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U.S., NATO Allies Consult on Kosovo Crisis

By Linda D. Kozaryn
American Forces Press Service

WASHINGTON, Jan. 21, 1999 – U.S. officials are consulting with NATO allies to see what course of action should be taken to deal with the latest violence in Kosovo. Designated NATO forces are now on 48- hour alert.

Yugoslav forces killed more than 40 ethnic Albanians Jan. 15 in the village of Racak. Two unarmed international monitors shot during the massacre escaped serious injury. Two days later, Yugoslav officials expelled William Walker, the American head of the monitoring mission.

At the Pentagon Jan. 20, Defense Secretary William S. Cohen said Yugoslav President Slobodan Milosevic has clearly violated the cease-fire agreement he made last fall.

"That is a breach of an agreement not only with NATO itself, but the Organization of Security Cooperation in Europe and virtually every organization that is currently trying to bring some peace and stability to that region," Cohen said. He said U.S. Army Gen. Wesley Clark, supreme allied commander Europe, and U.S. and NATO officials are consulting closely to determine actions to be taken.

NATO air strikes remain an option, the secretary said. "It's quite clear NATO has the capability to not only threaten air strikes, but to carry them out," he said.

However, Cohen said, the United States does not intend to be an air force for the Kosovar Liberation Army. "We believe there should be an agreement dealing with providing greater autonomy for the Kosovars, but have not supported their drive for independence. So it's going to require compliance on both sides, not just one," he said.

Cohen repeated the view he voiced last fall: "NATO's credibility is on the line." In October, NATO approved an activation order for phased air strikes against Yugoslav forces and then put it on hold. "The activation order remains in effect, and we are prepared to execute that if that is the will of the NATO membership, said Cohen.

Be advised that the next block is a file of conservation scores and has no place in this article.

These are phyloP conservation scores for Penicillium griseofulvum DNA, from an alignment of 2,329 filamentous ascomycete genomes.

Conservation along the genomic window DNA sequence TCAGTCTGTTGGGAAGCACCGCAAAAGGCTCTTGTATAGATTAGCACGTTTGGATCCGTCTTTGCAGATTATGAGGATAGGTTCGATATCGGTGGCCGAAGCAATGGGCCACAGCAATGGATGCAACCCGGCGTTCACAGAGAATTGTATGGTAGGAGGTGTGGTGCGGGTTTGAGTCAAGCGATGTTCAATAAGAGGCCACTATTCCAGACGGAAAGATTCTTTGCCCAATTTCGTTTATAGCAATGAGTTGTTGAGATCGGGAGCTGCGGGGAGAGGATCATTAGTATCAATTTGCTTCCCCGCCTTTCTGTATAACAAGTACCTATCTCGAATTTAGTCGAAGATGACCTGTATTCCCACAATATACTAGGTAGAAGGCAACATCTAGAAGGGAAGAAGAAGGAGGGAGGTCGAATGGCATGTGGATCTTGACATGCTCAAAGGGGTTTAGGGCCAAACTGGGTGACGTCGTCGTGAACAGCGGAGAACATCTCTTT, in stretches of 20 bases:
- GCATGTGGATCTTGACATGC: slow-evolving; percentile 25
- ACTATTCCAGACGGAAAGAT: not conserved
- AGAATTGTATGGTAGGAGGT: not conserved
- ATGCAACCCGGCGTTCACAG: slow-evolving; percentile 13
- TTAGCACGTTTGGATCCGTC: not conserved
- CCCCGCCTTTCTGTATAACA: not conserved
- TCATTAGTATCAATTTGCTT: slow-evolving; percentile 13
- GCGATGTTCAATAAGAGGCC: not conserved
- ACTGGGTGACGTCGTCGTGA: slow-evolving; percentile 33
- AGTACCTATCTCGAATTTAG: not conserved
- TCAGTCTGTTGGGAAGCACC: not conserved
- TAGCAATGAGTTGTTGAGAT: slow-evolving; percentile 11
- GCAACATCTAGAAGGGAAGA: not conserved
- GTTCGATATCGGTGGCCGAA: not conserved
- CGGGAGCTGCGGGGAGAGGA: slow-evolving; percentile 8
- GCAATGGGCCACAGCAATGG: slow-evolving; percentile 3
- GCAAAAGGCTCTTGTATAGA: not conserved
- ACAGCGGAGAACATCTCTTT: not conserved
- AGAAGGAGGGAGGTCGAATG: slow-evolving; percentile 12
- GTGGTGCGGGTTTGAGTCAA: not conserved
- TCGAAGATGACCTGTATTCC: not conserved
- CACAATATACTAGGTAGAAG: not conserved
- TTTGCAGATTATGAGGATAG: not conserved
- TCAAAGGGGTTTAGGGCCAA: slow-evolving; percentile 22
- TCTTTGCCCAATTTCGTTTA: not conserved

In response to the October threat of a NATO air campaign, Milosevic agreed to withdraw some military and special police forces from Kosovo and to allow international officials to monitor activities in the southern Yugoslav province.

Since then, persistent conflicts and sporadic violence have continued, and tensions have steadily increased between Yugoslav forces and ethnic Albanian liberation forces. The Jan. 15 massacre, witnessed by international monitors, brought the crisis to boiling.

Two days before the attack, Clark told the newspaper Stars and Stripes" that the relative peace in Kosovo was very fragile. He said widespread fighting will return to Kosovo if a new agreement between ethnic Albanian rebels and Yugoslav officials isn't reached in the coming weeks.

He predicted the combination of ongoing rebel buildups, growing Serbian frustration and better weather would prompt both sides to either sign a peace deal or return to civil war. "When these things come together in the February-March time frame, we're going to reach a period of great danger," Clark said Jan. 13 while visiting NATO forces in Macedonia.

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